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ISSN : 1225-8504(Print)
ISSN : 2287-8165(Online)
Journal of the Korean Society of International Agricultue Vol.25 No.3 pp.231-239
DOI : https://doi.org/10.12719/KSIA.2013.25.3.231

한-캄 농업·농촌개발 협력 현황 및 방향 - JICA의 농촌개발현황과의 비교

최 종 산
세계식량계획(WFP), 네팔
캄보디아는 폴폿 정권에 의해 자행된 “킬링필드”라는 불리우는 대학살의 슬픈 역사를 간직한 나라이면서 풍부한 수자원과 농업활동에 필수적인 좋은 기상조건을 가지고 있는 농업국가이기도 하다. 낮은 농업생산성을 극복하고 경제발전을 도모하기 위하여 캄보디아 정부는 한국을 비롯한 여러 선진국에 해외원조를 요청하고 있다. 한국도 캄보디아를 해외원조 중점투자국가로 선정하고 최근에 한국국제협력단(Korea International Cooperation Agency, KOICA)를 통한 해외 공적자금(Official Development Aids, ODA)이 투입된 사업이 활발히 이루어지고 있다. ODA투자규모 또한 2004년부터 꾸준히 증가하여 3.3만 불에서 2012년에는 17.7만 불까지 증가하였다. 하지만, 농업분야에 대한 ODA사업의 규모는 여전히 작고 수행하고있는 사업분야도 제한적이어서 사업의 특성을 판단하는 것은 쉽지가 않다. 이에, 현 시점에서 농업분야에서 이뤄지고 있는 ODA사업의 현황을 점검하고 캄보디아 해외원조 지원국 중 가장 많은 ODA자금을 투입하는 일본국제협력단(Japan International Cooperation Agency, JICA)이 수행하고 있는 ODA 사업과 비교를 통해 향 후, 한-캄 농업 및 농촌개발의 방향을 제시하는 것을 연구의 목적으로 한다. 본 연구에서 일본과의 비교를 위해 캄보디아 ODA 데이터베이스에 등록된 양국의 ODA사업의 투자금액을 대상으로 하였다.
본 연구에서 JICA사업과의 비교를 통해 제안하는 한-캄 농업 및 농촌개발의 향 후 방향은 다음과 같다.
첫째, ODA사업의 투자규모의 확대이다. 양국의 경제수준을 감안하더라도 2006년의 경우 투자규모는 약 44배가 차이가 나는 것으로 나타났다. 하지만 최근에는 양국의 투자규모의 차이가 줄어들고 있는 것은 고무적이고 규모 격차를 줄이기 위해 지속적으로 투자규모를 늘려야 한다. 투자규모뿐만 아니라 사업의 기간도 늘려야 한다. 농업의 특성상 단기간에 농업발전을 위한 효과를 기대하는 것은 무리가 있기 때문에 장기적인 사업으로 전환이 필요하다. 둘째, 일본의 농업분야 ODA사업은 관개수리와 농지확보를 위한 지뢰제거를 전국에 걸쳐 시행하는 것으로 나타났다. 이에, 한국의 ODA투자도 투 트랙(Two-track)으로 접근할 필요성이 있다. 한 방향은 지역의 환경과 특징을 고려한 사업의 확장이고 또 다른 방향은 전국적으로 시행이 가능하고 가장 중요한 사업을 선정하여 집중투자를 하는 것이다. 셋째, 농업분야뿐만 아니라 어업분야의 투자 확대이다. 캄보디아는 바다와 아시아에서 가장 큰 호수를 가지고 있는 나라이지만 현재 어업분야에 대한 한국의 ODA투자는 이루어지고 있지 않고 있다. 넷째, 농민이 참여하고 주도하는 농촌개발과 다제간(multi-disciplinary) 학문 및 분야가 결합된 사업의 개발과 적용이다. 농민의 참여를 통해 해외원조로 건설된 저수지나 시설물을 관리할 수 있도록 유도하고 보건·문화·교육과 연계하여 농업분야는 기아 또는 빈곤문제를 개선하고 다른 분야는 삶의 질을 개선할 수 있는 통합적인 농업 및 농촌개발 사업모델을 개발하고 적용할 필요성이 있다.
하지만, 본 연구는 양국의 원조기관에 의해 수행된 농촌개발투자에 관한 특징과 차이점을 비교분석하는데 촛점을 두었기 때문에 계량화된 지표를 가지고 실증적 연구를 수행하는데 한계점을 가지고 있다. 현재 진행되고 있는 사업이 대부분이긴 하나, 향후 종료된 사업이 국가 및 지역에 미치는 경제적 파급효과 또는 사업의 효과성이나 효율성을 분석하는데 있어서 실증적으로 접근할 수 있을 것이다. 특히, 한국보다 훨씬 이전에 ODA사업을 진행한 일본의 캄보디아 농촌개발전략의 실패 및 성공요인에 대한 실증분석은 한국의 농촌개발전략을 수립하고 추진하는데 있어서 타산지석(他山之石)의 자료가 될 것이며 농촌개발사업의 목적을 효과적으로 달성하는데 큰 도움이 될 것이다.

Korea’s Cooperation in Agriculture and Rural Development in Cambodia - Comparison with approaches of the Japan International Cooperation Agency (JICA)

Choi Jongsan
World Food Programme, Nepal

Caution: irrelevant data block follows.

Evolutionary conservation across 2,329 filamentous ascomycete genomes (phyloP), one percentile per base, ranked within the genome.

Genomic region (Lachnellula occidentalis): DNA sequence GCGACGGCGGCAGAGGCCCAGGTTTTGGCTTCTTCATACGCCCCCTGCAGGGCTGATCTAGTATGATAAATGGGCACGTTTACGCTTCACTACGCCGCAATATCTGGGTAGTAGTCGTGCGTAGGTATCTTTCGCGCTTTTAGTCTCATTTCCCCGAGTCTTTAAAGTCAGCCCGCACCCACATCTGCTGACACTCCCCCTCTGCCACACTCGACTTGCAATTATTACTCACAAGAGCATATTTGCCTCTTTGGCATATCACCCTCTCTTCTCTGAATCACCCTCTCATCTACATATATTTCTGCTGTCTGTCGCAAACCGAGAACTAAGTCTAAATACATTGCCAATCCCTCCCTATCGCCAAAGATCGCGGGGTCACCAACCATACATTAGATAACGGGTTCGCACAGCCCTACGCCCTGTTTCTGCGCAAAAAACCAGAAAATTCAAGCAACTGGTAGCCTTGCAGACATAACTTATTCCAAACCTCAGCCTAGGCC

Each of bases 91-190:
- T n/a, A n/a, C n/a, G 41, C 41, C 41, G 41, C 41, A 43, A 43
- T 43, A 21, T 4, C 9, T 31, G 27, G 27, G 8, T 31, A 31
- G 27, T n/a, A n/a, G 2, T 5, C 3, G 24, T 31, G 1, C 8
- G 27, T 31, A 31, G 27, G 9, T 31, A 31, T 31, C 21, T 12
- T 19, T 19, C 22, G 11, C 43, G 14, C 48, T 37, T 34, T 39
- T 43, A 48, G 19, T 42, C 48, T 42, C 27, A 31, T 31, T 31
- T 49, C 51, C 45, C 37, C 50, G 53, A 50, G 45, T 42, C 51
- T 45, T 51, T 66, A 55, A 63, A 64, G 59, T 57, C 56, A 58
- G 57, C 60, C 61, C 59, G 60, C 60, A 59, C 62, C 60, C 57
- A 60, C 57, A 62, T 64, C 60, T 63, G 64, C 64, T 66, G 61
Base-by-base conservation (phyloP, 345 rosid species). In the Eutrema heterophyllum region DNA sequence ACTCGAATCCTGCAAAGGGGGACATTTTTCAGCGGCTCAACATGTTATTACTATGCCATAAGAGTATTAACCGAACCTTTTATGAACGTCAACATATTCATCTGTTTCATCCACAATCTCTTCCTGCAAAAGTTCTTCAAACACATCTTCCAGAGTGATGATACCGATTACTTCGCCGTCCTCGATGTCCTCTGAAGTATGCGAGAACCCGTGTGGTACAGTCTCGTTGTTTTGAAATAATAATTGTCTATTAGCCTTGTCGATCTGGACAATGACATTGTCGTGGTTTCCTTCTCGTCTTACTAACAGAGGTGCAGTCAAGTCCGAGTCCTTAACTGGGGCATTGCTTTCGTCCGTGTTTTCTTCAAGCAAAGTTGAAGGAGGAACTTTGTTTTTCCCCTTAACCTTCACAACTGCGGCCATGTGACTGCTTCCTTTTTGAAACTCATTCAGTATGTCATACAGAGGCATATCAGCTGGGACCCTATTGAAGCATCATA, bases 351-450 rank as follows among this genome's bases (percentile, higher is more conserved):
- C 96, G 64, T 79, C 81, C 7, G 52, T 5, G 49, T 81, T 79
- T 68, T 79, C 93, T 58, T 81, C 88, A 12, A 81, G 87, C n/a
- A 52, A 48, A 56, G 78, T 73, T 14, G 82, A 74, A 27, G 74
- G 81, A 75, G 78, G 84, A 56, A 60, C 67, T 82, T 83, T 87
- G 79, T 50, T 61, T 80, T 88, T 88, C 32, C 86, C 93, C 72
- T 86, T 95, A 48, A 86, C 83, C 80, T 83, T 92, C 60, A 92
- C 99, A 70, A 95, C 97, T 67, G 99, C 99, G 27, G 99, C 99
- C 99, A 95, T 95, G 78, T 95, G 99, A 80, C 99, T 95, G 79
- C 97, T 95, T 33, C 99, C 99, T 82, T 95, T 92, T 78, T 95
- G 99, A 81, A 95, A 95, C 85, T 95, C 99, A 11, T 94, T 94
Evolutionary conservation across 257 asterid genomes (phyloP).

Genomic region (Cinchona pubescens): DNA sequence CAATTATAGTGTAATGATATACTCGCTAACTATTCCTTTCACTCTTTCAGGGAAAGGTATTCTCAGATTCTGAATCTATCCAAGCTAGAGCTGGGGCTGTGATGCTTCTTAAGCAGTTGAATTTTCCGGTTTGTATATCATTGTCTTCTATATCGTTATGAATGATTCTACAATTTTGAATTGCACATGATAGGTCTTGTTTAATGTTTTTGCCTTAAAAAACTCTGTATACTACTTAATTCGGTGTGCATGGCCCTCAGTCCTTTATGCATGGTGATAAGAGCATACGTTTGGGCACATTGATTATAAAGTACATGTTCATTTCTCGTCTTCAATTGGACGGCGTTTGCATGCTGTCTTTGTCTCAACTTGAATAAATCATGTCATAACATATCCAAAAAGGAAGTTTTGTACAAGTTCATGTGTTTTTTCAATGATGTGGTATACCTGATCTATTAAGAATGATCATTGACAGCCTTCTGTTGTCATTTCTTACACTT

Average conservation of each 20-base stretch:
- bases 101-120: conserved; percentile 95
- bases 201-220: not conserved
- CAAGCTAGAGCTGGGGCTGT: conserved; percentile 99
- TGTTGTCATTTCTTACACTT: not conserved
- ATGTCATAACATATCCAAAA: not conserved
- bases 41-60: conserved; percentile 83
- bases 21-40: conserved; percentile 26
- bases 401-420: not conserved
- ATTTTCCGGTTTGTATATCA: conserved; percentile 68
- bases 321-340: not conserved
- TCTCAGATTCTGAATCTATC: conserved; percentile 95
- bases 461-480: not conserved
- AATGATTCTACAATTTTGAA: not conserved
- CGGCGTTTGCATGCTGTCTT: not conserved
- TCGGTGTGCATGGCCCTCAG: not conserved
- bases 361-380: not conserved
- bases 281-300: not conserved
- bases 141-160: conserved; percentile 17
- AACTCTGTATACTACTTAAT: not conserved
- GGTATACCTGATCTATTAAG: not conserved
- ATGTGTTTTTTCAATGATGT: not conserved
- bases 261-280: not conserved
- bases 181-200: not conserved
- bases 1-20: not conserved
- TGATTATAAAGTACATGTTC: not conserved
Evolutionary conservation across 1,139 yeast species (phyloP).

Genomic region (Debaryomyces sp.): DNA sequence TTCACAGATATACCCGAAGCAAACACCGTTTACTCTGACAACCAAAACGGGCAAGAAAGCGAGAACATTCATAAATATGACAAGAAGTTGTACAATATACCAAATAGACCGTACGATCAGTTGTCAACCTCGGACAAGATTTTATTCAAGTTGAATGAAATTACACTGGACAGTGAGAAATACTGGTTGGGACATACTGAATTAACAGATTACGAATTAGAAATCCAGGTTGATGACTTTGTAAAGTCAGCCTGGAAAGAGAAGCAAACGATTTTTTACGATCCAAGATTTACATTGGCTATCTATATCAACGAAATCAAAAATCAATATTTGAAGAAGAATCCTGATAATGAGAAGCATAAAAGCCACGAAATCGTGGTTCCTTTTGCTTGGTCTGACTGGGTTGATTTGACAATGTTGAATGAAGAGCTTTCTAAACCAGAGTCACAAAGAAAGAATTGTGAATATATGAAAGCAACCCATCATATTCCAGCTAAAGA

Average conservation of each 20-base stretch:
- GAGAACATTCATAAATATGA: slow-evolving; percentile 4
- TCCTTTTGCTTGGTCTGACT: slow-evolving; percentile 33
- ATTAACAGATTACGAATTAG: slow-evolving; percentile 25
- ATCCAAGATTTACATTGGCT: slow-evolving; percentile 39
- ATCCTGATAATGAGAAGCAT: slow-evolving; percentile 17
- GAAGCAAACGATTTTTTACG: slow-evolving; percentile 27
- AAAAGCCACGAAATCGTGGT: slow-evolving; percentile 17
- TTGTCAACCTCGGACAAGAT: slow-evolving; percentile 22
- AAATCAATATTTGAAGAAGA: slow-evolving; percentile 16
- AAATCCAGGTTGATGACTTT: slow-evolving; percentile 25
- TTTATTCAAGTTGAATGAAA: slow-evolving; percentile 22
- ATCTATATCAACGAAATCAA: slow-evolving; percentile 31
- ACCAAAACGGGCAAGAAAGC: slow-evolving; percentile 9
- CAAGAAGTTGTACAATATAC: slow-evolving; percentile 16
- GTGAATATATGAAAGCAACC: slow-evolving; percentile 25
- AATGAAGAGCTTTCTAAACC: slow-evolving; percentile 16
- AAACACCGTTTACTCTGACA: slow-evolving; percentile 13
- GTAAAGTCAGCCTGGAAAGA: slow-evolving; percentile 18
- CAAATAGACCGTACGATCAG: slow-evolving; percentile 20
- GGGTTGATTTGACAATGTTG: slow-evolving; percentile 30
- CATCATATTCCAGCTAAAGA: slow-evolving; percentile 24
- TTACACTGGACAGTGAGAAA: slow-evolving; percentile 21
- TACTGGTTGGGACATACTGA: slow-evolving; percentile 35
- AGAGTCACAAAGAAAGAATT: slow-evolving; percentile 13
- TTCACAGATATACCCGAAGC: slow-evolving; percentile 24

Received Apr. 3, 2013/Revised Sep. 13, 2013/Accepted Sep. 13, 2013

Abstract

This article analyzes the strategy of Korea’s official development assistance (ODA) forCambodia’s agriculture and rural development sector, as performed by the Korea International CooperationAgency (KOICA) to Cambodia’s agriculture and rural development sector. Defining KOICA’sstrategy proved difficult because of the small scale of grant aid and fewer numbers of agricultural andrural development projects. Thus, this article intends to evaluate KOICA’s strategy by comparing it withthe strategy of the Japan International Cooperation Agency (JICA), an agency similar to KOICA in itsmakeup and professed goals. With comparison of JICA’s strategy, it has a useful meaning with startingpoint, which evaluates KOICA’s strategy in Cambodia. Based on the findings, the article recommendsthat KOICA consider increasing the amount of grant aid, the size and period of related projects; adaptingthe two-track approach; extending specific activities in the fisheries industry; and applying a participatoryrural development and multidisciplinary approach.

 

2.한-캄보디아.pdf1.45MB

  Cambodia has a terrible and painful history, epitomized by the genocide implemented by the Pol Pot regime from 1975 to 1978, during which at least 1.7 million innocent lives were lost. A number of middle-class and educated citizens were tortured or executed, while others died from diseases and starvation.

  Beyond destroying the middle-class backbone of Cambodia’s population, the Khmer Rouge regime also left behind swaths of devastated land, arable acreage rendered unusable due to land mines, and a backwards state of agricultural technology. A high level of tropical and contagious diseases (malaria, dengue fever) in rural areas and illegal logging practices in Cambodia’s forests have also contributed to the country’s stagnant economic and agricultural development. To overcome the poor economy and reconstruct its devastated country, the Cambodian government has naturally turned to outside help, relying heavily on these services in order to attain its goals. According to Cambodia ODA Database (http://cdc.khmer.biz/index.asp), approximately 2,000 projects have been performed by United Nations agencies, international financial institutions, 12 European Union countries, and bilateral countries including Australia, Canada, China, Japan, New Zealand, Switzerland, U.S.A., Korea, and others.

  By the 1960s, Korea was known as one of the poorest nations in the world. The last four decades have seen Korea enjoy tremendous progress in its economy as well as remarkable advances in policy and culture. Korea became the sole country to transform from a beneficiary country to a donor country. As Korea’s experiences overcoming poverty and achieving enormous economic development have been noticed by developing countries and international organizations, the demand for Korea to share its experiences has increased. Thus, the country has become an international role model for developing an economy and reducing poverty (Chun, 2007). In particular, Korea’s nationwide movement in its agriculture and rural development sector, the Saemaul Undong [New Community Movement], has been introduced to developing countries as a successful rural development project. It has been also standing in the spotlight of the research subject in order to develop similar strategies in developing countries (Lim, 2011; Lim, 2011; Sohn & Chang, 2011).